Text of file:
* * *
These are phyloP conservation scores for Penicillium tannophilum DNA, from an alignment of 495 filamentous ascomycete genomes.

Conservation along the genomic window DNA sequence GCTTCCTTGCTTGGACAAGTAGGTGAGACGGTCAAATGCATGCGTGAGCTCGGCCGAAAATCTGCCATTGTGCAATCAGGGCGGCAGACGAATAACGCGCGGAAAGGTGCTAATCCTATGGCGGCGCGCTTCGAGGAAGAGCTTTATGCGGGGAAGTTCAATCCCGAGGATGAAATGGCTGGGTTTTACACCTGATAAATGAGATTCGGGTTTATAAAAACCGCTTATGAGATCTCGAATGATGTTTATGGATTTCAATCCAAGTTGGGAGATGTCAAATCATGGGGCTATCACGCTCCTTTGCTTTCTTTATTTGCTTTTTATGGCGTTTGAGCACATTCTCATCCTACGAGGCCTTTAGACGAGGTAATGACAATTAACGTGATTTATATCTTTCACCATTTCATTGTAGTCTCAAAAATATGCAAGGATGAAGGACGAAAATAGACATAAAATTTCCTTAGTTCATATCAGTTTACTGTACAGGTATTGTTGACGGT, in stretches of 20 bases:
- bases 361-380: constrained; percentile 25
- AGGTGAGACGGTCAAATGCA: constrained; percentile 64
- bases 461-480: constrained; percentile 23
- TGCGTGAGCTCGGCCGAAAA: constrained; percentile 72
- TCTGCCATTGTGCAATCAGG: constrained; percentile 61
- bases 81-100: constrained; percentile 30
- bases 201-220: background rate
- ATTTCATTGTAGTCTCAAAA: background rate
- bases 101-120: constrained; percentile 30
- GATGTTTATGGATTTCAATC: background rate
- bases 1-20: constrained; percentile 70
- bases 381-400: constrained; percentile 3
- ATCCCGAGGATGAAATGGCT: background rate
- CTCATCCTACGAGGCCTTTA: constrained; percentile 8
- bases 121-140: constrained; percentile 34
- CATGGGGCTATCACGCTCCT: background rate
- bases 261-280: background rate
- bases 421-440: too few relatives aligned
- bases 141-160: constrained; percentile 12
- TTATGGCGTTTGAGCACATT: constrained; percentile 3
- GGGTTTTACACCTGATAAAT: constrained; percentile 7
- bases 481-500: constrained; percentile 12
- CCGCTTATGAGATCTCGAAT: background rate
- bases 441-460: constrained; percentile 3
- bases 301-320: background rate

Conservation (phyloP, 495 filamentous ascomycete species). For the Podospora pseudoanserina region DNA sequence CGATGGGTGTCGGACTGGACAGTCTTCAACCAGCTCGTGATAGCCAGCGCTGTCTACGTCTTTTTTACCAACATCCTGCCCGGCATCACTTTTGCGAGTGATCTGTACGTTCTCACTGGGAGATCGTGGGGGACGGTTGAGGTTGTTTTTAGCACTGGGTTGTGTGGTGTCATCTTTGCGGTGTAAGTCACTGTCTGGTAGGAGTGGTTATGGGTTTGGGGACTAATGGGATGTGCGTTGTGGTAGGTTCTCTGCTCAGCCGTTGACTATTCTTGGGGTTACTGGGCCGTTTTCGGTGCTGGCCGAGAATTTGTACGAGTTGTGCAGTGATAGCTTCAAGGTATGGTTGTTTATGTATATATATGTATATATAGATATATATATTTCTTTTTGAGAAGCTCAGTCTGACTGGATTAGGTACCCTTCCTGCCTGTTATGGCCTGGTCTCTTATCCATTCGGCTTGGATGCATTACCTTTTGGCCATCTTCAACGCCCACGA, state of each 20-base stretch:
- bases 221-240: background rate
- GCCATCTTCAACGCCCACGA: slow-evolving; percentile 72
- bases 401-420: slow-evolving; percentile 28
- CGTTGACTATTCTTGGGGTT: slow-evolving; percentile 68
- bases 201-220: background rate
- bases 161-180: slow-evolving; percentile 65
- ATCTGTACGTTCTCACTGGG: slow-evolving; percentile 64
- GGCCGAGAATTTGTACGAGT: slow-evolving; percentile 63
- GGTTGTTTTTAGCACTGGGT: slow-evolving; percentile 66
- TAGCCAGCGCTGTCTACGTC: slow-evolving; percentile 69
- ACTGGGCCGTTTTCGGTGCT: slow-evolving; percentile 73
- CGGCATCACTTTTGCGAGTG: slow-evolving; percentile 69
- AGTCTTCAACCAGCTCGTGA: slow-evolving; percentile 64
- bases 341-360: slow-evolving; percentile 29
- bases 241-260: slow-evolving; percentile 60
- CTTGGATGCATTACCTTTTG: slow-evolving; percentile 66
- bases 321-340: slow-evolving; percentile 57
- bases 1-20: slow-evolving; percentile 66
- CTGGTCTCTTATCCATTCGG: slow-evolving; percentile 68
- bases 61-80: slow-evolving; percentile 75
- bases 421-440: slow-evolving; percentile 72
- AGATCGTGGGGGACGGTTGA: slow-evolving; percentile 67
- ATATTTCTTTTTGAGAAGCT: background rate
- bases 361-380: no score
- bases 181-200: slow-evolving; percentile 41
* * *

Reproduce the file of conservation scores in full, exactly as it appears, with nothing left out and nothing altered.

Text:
These are phyloP conservation scores for Penicillium tannophilum DNA, from an alignment of 495 filamentous ascomycete genomes.

Conservation along the genomic window DNA sequence GCTTCCTTGCTTGGACAAGTAGGTGAGACGGTCAAATGCATGCGTGAGCTCGGCCGAAAATCTGCCATTGTGCAATCAGGGCGGCAGACGAATAACGCGCGGAAAGGTGCTAATCCTATGGCGGCGCGCTTCGAGGAAGAGCTTTATGCGGGGAAGTTCAATCCCGAGGATGAAATGGCTGGGTTTTACACCTGATAAATGAGATTCGGGTTTATAAAAACCGCTTATGAGATCTCGAATGATGTTTATGGATTTCAATCCAAGTTGGGAGATGTCAAATCATGGGGCTATCACGCTCCTTTGCTTTCTTTATTTGCTTTTTATGGCGTTTGAGCACATTCTCATCCTACGAGGCCTTTAGACGAGGTAATGACAATTAACGTGATTTATATCTTTCACCATTTCATTGTAGTCTCAAAAATATGCAAGGATGAAGGACGAAAATAGACATAAAATTTCCTTAGTTCATATCAGTTTACTGTACAGGTATTGTTGACGGT, in stretches of 20 bases:
- bases 361-380: constrained; percentile 25
- AGGTGAGACGGTCAAATGCA: constrained; percentile 64
- bases 461-480: constrained; percentile 23
- TGCGTGAGCTCGGCCGAAAA: constrained; percentile 72
- TCTGCCATTGTGCAATCAGG: constrained; percentile 61
- bases 81-100: constrained; percentile 30
- bases 201-220: background rate
- ATTTCATTGTAGTCTCAAAA: background rate
- bases 101-120: constrained; percentile 30
- GATGTTTATGGATTTCAATC: background rate
- bases 1-20: constrained; percentile 70
- bases 381-400: constrained; percentile 3
- ATCCCGAGGATGAAATGGCT: background rate
- CTCATCCTACGAGGCCTTTA: constrained; percentile 8
- bases 121-140: constrained; percentile 34
- CATGGGGCTATCACGCTCCT: background rate
- bases 261-280: background rate
- bases 421-440: too few relatives aligned
- bases 141-160: constrained; percentile 12
- TTATGGCGTTTGAGCACATT: constrained; percentile 3
- GGGTTTTACACCTGATAAAT: constrained; percentile 7
- bases 481-500: constrained; percentile 12
- CCGCTTATGAGATCTCGAAT: background rate
- bases 441-460: constrained; percentile 3
- bases 301-320: background rate

Conservation (phyloP, 495 filamentous ascomycete species). For the Podospora pseudoanserina region DNA sequence CGATGGGTGTCGGACTGGACAGTCTTCAACCAGCTCGTGATAGCCAGCGCTGTCTACGTCTTTTTTACCAACATCCTGCCCGGCATCACTTTTGCGAGTGATCTGTACGTTCTCACTGGGAGATCGTGGGGGACGGTTGAGGTTGTTTTTAGCACTGGGTTGTGTGGTGTCATCTTTGCGGTGTAAGTCACTGTCTGGTAGGAGTGGTTATGGGTTTGGGGACTAATGGGATGTGCGTTGTGGTAGGTTCTCTGCTCAGCCGTTGACTATTCTTGGGGTTACTGGGCCGTTTTCGGTGCTGGCCGAGAATTTGTACGAGTTGTGCAGTGATAGCTTCAAGGTATGGTTGTTTATGTATATATATGTATATATAGATATATATATTTCTTTTTGAGAAGCTCAGTCTGACTGGATTAGGTACCCTTCCTGCCTGTTATGGCCTGGTCTCTTATCCATTCGGCTTGGATGCATTACCTTTTGGCCATCTTCAACGCCCACGA, state of each 20-base stretch:
- bases 221-240: background rate
- GCCATCTTCAACGCCCACGA: slow-evolving; percentile 72
- bases 401-420: slow-evolving; percentile 28
- CGTTGACTATTCTTGGGGTT: slow-evolving; percentile 68
- bases 201-220: background rate
- bases 161-180: slow-evolving; percentile 65
- ATCTGTACGTTCTCACTGGG: slow-evolving; percentile 64
- GGCCGAGAATTTGTACGAGT: slow-evolving; percentile 63
- GGTTGTTTTTAGCACTGGGT: slow-evolving; percentile 66
- TAGCCAGCGCTGTCTACGTC: slow-evolving; percentile 69
- ACTGGGCCGTTTTCGGTGCT: slow-evolving; percentile 73
- CGGCATCACTTTTGCGAGTG: slow-evolving; percentile 69
- AGTCTTCAACCAGCTCGTGA: slow-evolving; percentile 64
- bases 341-360: slow-evolving; percentile 29
- bases 241-260: slow-evolving; percentile 60
- CTTGGATGCATTACCTTTTG: slow-evolving; percentile 66
- bases 321-340: slow-evolving; percentile 57
- bases 1-20: slow-evolving; percentile 66
- CTGGTCTCTTATCCATTCGG: slow-evolving; percentile 68
- bases 61-80: slow-evolving; percentile 75
- bases 421-440: slow-evolving; percentile 72
- AGATCGTGGGGGACGGTTGA: slow-evolving; percentile 67
- ATATTTCTTTTTGAGAAGCT: background rate
- bases 361-380: no score
- bases 181-200: slow-evolving; percentile 41